Saturday, December 29, 2012
Our new apartment is really great, but sadly I have had to put most of my retro gaming gear collection - the Intellivision, Super Famicom, PC Engine, Color TV Game 15, Sega Mark III and about half a dozen other vintage consoles - into storage due to lack of space. The only thing I was able to salvage was my AV Famicom, which now sits in a little piece from IKEA, and about 200 of my favorite Famicom carts. Yup, that means that even the bulk of my Famicom collection is in storage too!
Sadly this also means that my much beloved Famicom cart shelf fashioned out of dish drying racks that I was so proud of a couple years ago also is no more. We had to make some hard choices while packing up and this was placed into a box that was carted away by a truck headed to a recycling centre a couple days before we left. It did, I should say, prove its usefulness for those two years so I stick by my original post in which I recommended putting one of these together.
Happy New Year everyone. And a belated Merry Christmas.
Sunday, December 16, 2012
Unfortunately this is more like a visit than a resumption of regular content. Work and family commitments have me so swamped that I no longer have time to play old video games, let alone write about (or, perhaps more importantly, shop for) them!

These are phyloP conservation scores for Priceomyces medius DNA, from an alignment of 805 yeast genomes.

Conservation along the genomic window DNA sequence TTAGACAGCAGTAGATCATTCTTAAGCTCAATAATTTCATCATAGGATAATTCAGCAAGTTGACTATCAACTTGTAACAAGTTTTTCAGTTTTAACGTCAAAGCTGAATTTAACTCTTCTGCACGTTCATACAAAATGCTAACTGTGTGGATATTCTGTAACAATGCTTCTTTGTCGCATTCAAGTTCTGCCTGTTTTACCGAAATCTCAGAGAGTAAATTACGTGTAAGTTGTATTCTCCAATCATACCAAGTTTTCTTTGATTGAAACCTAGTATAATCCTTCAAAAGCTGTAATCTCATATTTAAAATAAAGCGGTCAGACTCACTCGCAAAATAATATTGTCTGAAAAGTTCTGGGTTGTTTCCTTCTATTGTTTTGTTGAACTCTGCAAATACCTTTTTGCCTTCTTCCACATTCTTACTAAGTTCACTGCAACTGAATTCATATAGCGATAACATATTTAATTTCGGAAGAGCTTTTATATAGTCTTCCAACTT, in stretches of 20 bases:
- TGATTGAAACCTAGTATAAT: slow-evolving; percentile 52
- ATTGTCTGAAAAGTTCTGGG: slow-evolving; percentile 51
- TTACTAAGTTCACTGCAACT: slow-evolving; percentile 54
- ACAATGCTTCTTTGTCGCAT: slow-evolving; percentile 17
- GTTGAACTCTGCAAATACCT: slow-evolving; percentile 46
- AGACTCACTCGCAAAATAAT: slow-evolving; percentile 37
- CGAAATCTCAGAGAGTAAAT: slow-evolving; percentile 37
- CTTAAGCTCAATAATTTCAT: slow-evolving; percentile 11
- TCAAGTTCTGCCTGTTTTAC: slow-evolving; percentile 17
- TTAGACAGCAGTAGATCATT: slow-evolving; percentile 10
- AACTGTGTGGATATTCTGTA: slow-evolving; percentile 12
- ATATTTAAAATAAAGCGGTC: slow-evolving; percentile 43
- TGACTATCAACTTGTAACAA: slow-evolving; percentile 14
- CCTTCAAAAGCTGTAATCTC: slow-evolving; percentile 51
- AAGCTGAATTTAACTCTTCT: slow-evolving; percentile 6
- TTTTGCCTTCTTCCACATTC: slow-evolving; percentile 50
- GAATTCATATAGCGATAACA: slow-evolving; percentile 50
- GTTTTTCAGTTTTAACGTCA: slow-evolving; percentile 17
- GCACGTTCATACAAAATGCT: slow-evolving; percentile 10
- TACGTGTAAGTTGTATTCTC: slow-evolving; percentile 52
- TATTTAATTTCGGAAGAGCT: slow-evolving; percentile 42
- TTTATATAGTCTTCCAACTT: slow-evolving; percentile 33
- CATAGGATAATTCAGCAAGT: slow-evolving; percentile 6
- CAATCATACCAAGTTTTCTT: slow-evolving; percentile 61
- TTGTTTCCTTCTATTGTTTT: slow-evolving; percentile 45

Still, I did snag one neat thing on Yahoo Auctions the other day (online shopping I can at least spare a few minutes for from time to time) and thought I`d resurrect the blog to make a little post about it.
What I picked up was a box of old Nintendo Hanafuda cards.
As everyone with an interest in Nintendo knows, before it was a video game maker, or even a toy maker, it was a playing card maker. I had been wanting to find an old set of Nintendo playing cards for a while and when I found these, complete with the lovely (if worn) little wooden box I couldn`t resist.
I see reprints and modern, Mario-themed Nintendo hanafuda cards all the time on Ebay and Yahoo Auctions, but the actual vintage ones are a bit harder to come by (though by no means impossible).
The little red imprint on the upper right of the box says Nintendo （任天堂） using the older style kanji that were in use before the war:
These seem to be post-war cards though, according to the seller they date from the early 1950s. Open the box up and voila:
A very colorful bunch of cards. It is a pity that I have no idea how to play:
Anyway, that is that. I`ll try to make it less than four months before my next post!